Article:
Help For Companies Going East

"As of Dec. 31, 1999, we had an accumulated deficit of approximately US$13.

"As of Dec. 31, 1999, we had an accumulated deficit of approximately US$13.1 million, of which US$10.4 million was incurred during 1999. Our expenses have grown faster than our revenues in recent quarters, and we expect to increase our spending significantly."

HONG KONG - A perfect candidate for an initial public offering in America's superheated environment for Net stock investing? You bet. Right up to the wire. Yet, this is a Chinese company.

Based largely on the potential for American Web companies to reach disparate languages and markets from Singapore to Shanghai, Asiacontent.com pulled in US$70 million from Nasdaq investors on April 13 - the same day the Nasdaq Composite index sunk 7.1 percent in its second-largest decline ever, dragged down by a dour financial outlook for legally beleaguered Microsoft.

Asiacontent shares fell that first day from US$14 each when it got its money to US$11 at the end of the day. But the 20 percent-plus plunge did not depress its chief executive, Chris Justice, who handed out free CDs, personal stereos, balloons and bumper stickers outside Nasdaq to celebrate.

"The window may be closed" for more Internet initial public offerings, Justice said at company headquarters in Hong Kong the following week. "But now we can grow . . . and, if we had delayed, we were not sure when we could go out again."

Asiacontent is in the "infostructure" business. It creates news and entertainment sites for Net users in mainland China, Hong Kong, India, Japan, Malaysia, Singapore, South Korea and Taiwan, then delivers advertising and conducts commerce on behalf of itself and a variety of U.S. content partners.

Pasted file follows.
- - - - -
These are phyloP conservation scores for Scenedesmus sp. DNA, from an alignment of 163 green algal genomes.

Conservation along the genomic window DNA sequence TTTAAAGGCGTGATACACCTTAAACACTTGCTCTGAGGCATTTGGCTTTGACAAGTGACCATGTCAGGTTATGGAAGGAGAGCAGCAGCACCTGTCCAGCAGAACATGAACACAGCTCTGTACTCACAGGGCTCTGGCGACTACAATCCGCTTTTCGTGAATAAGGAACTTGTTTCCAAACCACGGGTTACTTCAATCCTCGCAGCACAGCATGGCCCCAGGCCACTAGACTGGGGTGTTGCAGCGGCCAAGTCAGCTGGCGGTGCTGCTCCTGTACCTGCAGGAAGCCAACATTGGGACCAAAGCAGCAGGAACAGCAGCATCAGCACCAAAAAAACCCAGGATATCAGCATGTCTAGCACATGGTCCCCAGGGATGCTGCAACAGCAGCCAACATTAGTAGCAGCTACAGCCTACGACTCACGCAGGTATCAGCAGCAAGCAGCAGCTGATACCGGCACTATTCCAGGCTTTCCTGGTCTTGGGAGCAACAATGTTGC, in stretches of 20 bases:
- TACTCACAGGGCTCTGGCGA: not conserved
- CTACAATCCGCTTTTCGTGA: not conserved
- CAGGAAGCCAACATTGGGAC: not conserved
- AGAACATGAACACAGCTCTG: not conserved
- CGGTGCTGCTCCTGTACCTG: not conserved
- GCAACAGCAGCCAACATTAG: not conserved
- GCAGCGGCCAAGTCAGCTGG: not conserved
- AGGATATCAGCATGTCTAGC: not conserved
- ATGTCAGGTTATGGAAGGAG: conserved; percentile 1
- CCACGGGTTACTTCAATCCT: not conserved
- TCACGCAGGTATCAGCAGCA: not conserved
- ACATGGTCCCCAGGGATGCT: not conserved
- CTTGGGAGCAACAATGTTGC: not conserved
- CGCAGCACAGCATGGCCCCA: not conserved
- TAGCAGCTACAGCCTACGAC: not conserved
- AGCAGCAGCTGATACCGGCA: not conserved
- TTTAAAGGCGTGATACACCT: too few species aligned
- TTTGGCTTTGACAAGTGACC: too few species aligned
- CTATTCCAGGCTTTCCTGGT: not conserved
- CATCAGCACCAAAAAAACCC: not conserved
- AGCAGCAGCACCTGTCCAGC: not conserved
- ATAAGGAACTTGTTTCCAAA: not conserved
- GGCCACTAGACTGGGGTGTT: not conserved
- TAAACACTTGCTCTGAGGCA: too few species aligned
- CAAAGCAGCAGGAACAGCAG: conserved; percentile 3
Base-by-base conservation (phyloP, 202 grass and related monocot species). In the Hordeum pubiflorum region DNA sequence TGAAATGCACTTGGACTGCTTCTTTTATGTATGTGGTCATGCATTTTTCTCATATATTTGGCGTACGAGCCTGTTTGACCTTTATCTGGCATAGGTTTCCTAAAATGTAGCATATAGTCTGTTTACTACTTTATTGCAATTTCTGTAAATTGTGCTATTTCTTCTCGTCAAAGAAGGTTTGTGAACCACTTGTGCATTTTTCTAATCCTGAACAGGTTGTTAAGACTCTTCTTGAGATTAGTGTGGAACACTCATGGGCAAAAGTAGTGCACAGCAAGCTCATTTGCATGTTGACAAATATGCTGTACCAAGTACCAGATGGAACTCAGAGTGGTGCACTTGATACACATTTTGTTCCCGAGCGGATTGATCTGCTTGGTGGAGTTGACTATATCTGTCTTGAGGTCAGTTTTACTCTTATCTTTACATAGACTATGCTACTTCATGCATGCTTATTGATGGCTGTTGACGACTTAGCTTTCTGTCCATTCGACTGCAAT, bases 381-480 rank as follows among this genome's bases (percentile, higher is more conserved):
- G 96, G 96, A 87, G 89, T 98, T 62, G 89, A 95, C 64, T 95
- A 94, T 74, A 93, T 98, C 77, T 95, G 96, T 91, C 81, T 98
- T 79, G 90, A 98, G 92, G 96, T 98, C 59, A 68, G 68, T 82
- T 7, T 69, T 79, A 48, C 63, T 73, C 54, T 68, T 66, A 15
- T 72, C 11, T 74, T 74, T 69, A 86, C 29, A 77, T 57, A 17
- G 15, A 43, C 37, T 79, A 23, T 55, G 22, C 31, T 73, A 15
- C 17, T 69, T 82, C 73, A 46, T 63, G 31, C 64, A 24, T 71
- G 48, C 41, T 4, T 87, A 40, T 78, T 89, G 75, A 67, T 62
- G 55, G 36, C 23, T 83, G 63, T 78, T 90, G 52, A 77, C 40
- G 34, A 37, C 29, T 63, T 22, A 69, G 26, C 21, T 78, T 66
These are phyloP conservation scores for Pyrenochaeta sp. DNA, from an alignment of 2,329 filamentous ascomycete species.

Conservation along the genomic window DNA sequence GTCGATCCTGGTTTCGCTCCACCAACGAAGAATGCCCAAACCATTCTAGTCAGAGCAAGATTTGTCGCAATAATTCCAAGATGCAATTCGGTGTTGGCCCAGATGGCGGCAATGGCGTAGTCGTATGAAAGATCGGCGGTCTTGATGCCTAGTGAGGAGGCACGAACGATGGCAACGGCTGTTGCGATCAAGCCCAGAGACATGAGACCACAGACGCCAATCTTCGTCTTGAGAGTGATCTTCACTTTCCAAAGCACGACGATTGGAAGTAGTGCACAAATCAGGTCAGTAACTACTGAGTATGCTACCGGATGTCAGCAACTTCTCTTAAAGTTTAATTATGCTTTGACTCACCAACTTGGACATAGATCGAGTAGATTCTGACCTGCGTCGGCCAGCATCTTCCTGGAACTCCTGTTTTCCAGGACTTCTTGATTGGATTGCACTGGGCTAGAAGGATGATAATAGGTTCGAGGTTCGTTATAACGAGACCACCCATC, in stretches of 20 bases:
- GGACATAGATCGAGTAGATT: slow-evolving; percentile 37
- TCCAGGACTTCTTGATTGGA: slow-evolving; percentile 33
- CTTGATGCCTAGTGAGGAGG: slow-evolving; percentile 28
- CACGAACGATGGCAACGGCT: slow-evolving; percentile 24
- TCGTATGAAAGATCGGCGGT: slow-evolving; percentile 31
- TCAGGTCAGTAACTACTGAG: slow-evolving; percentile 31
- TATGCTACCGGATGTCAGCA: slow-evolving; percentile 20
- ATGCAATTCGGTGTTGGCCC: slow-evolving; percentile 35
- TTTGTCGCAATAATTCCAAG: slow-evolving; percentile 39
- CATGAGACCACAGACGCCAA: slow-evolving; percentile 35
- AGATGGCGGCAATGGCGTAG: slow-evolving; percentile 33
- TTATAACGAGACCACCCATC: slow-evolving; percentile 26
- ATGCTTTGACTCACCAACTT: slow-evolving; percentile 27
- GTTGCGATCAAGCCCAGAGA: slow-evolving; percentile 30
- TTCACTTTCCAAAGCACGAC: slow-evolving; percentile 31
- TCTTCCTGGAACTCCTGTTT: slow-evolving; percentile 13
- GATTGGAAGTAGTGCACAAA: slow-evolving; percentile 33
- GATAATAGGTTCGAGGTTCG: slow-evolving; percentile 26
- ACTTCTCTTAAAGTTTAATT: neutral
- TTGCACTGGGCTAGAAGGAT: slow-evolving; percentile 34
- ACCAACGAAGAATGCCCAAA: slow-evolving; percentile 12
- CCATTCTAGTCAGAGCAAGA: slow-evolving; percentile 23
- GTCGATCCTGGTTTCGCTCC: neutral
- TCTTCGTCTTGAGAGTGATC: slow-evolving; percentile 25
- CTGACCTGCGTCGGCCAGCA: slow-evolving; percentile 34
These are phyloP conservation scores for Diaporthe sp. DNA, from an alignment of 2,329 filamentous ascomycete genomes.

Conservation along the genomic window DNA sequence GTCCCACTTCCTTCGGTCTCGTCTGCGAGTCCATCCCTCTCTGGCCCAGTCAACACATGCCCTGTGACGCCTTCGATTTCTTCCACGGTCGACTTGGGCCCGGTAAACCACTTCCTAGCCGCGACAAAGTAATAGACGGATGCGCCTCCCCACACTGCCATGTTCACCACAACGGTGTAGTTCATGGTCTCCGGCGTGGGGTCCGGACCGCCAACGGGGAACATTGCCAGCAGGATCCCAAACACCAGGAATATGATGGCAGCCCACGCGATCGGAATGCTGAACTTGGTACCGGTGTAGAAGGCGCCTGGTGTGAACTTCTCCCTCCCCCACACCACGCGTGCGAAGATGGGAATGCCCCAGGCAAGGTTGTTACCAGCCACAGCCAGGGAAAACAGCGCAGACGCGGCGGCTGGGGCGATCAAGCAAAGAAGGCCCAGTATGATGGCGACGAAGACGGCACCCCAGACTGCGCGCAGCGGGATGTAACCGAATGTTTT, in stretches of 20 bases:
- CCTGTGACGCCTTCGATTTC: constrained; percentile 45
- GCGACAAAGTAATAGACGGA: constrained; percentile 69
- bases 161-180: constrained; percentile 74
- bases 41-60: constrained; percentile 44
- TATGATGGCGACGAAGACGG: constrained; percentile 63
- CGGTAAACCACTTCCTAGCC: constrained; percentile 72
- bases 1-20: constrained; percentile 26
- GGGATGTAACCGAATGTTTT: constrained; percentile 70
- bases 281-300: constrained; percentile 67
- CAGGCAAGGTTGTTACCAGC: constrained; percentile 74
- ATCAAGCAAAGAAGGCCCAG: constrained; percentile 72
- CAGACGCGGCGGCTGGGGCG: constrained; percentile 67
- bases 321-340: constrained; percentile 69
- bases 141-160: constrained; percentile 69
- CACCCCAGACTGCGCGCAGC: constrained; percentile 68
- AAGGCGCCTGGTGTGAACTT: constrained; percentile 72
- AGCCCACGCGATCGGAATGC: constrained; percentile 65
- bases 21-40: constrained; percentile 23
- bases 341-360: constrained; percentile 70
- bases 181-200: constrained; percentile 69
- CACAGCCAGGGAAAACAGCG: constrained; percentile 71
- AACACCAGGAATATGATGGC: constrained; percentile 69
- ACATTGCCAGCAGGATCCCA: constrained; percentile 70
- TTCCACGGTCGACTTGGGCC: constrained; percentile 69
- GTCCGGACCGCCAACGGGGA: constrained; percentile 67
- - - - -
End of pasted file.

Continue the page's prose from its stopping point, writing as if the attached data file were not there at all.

For example, if CNet wanted to expand into multiple Asian markets without creating its own network of servers, putting its own editorial and administrative personnel on the ground or creating its own marketing, it could go to Asiacontent. The company would make CNet's news, software, music files or other material available over the Web, and DoubleClick Asia would sell the ads. CNet could expand as, say, Korea.CNet.com, but Asiacontent would be the 51 percent owner of the joint venture and the actual operator of the site.

Asiacontent's venture partners now include many of the big names in Internet entrepreneurship from across the Pacific, from E! Online to NBC Internet to SportsLine.com.What Justice offers is one-stop shopping for eight major Asian markets, having already figured out how to develop local content in local languages and under local law and custom. "English is just a niche," he said. "The true strength is the local language."

But Asiacontent also can keep its partners ahead of the game, as new technology takes root.

For instance, if MTV wanted to reach the rapidly growing and intense population of mobile phone users, Asiacontent could get it prepped - in format and language. And deliver music or concert ticket info to the handheld receptacle as well.

Of course, the path to profitability is not necessarily clearer in Asia than it is back in the U.S. Only about one in 20 banner ads get clicked on by Net users. Online commerce is still minimal. And Asiacontent is still waiting to capitalize on the rumbling growth in Internet usage. Last year, the company lost US$13.1 million on revenue of just US$3l.0 million.

Which is why going public in the face of a pending bear market made sense to Justice.

"You can't always look to future value," he said.

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